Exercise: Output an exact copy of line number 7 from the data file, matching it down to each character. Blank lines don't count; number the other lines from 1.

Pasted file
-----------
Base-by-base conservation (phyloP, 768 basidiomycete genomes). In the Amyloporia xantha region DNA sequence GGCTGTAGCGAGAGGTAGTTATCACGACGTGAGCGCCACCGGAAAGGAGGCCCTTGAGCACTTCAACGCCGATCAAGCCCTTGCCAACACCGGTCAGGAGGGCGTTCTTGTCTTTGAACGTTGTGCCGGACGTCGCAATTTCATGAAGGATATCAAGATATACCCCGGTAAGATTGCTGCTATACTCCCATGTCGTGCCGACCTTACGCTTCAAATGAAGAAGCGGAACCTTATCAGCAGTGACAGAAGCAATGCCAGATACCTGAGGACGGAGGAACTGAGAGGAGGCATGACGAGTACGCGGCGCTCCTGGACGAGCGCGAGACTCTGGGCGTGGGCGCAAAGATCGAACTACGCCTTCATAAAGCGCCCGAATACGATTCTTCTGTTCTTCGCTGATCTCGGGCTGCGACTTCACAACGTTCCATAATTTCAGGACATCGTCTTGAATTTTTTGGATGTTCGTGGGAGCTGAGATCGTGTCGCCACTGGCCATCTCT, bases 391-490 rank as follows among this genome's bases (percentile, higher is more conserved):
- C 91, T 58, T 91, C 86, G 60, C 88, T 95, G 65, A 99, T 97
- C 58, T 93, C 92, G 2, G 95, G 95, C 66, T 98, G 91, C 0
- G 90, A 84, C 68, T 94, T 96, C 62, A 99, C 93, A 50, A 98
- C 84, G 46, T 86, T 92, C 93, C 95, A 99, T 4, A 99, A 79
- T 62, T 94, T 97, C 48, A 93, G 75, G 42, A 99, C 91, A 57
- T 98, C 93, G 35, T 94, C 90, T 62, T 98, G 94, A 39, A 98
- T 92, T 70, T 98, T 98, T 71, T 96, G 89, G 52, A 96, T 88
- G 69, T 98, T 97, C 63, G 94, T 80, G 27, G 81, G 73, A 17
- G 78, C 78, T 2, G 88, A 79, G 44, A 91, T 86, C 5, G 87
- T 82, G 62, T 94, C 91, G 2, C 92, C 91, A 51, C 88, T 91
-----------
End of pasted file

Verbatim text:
- T 98, C 93, G 35, T 94, C 90, T 62, T 98, G 94, A 39, A 98